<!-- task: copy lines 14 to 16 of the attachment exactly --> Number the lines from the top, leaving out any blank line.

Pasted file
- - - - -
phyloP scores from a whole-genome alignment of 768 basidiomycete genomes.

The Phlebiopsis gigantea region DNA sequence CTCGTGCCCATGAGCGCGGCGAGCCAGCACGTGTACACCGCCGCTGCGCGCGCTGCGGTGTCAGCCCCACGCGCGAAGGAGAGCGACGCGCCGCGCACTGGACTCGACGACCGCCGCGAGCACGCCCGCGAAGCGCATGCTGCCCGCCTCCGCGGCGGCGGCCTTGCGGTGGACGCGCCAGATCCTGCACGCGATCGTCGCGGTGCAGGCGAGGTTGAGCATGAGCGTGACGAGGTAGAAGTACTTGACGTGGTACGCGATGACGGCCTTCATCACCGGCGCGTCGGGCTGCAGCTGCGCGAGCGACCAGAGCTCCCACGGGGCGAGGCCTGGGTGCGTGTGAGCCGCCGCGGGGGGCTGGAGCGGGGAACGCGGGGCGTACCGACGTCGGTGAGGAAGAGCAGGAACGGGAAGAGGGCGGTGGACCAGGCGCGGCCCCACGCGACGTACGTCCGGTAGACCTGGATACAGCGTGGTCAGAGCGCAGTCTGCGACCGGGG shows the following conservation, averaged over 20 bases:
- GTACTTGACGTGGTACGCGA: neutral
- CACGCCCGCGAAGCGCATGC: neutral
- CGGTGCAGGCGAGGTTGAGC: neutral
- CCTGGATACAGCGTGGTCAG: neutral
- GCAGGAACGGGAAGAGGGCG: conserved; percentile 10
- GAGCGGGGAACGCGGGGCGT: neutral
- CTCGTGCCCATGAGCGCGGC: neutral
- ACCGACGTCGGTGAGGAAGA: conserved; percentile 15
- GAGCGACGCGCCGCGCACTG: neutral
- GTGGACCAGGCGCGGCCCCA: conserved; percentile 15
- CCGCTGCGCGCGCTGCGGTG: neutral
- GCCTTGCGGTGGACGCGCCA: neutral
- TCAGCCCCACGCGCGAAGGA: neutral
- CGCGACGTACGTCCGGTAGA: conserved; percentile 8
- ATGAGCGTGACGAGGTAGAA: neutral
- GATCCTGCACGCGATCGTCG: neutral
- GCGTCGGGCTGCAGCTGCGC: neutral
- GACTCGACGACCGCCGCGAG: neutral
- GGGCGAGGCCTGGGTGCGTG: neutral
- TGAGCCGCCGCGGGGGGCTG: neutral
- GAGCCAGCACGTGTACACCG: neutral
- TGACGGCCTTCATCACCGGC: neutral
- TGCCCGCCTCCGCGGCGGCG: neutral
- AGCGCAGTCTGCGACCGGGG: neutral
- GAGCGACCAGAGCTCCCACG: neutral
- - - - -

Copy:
- GCCTTGCGGTGGACGCGCCA: neutral
- TCAGCCCCACGCGCGAAGGA: neutral
- CGCGACGTACGTCCGGTAGA: conserved; percentile 8